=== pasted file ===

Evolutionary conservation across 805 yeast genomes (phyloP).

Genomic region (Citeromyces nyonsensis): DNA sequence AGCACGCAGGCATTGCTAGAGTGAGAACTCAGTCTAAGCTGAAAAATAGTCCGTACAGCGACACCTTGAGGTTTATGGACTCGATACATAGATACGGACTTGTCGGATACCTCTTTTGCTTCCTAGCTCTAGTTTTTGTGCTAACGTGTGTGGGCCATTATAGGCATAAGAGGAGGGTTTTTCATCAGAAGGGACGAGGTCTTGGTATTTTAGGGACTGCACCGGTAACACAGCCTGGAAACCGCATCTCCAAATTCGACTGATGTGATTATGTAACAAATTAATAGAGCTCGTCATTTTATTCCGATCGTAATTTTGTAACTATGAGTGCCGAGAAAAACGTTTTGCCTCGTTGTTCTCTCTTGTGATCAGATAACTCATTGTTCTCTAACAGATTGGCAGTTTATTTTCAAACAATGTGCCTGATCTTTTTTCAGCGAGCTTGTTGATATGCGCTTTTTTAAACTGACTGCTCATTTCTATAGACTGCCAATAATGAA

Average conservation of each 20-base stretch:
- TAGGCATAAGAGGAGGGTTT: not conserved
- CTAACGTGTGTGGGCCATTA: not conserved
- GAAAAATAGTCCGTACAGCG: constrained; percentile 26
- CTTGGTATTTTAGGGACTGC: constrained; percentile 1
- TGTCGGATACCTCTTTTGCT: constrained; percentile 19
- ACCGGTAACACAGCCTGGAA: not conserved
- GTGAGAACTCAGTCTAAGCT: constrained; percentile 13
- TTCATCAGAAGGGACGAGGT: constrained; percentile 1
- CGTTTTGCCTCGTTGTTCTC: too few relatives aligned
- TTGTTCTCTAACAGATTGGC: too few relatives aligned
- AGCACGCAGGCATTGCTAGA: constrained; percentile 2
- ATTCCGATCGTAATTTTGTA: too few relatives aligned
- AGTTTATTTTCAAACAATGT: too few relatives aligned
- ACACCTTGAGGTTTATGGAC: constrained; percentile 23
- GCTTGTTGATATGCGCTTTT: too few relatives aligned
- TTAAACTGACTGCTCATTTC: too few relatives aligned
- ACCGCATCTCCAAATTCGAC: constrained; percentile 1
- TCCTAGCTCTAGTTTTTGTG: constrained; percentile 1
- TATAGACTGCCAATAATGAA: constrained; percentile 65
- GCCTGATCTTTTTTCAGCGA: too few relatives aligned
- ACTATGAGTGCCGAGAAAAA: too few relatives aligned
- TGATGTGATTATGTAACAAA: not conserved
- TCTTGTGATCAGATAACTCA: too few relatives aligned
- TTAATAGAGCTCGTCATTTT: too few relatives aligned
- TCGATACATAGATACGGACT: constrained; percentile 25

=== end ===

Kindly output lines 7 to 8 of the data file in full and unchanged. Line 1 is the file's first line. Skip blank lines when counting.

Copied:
- CTTGGTATTTTAGGGACTGC: constrained; percentile 1
- TGTCGGATACCTCTTTTGCT: constrained; percentile 19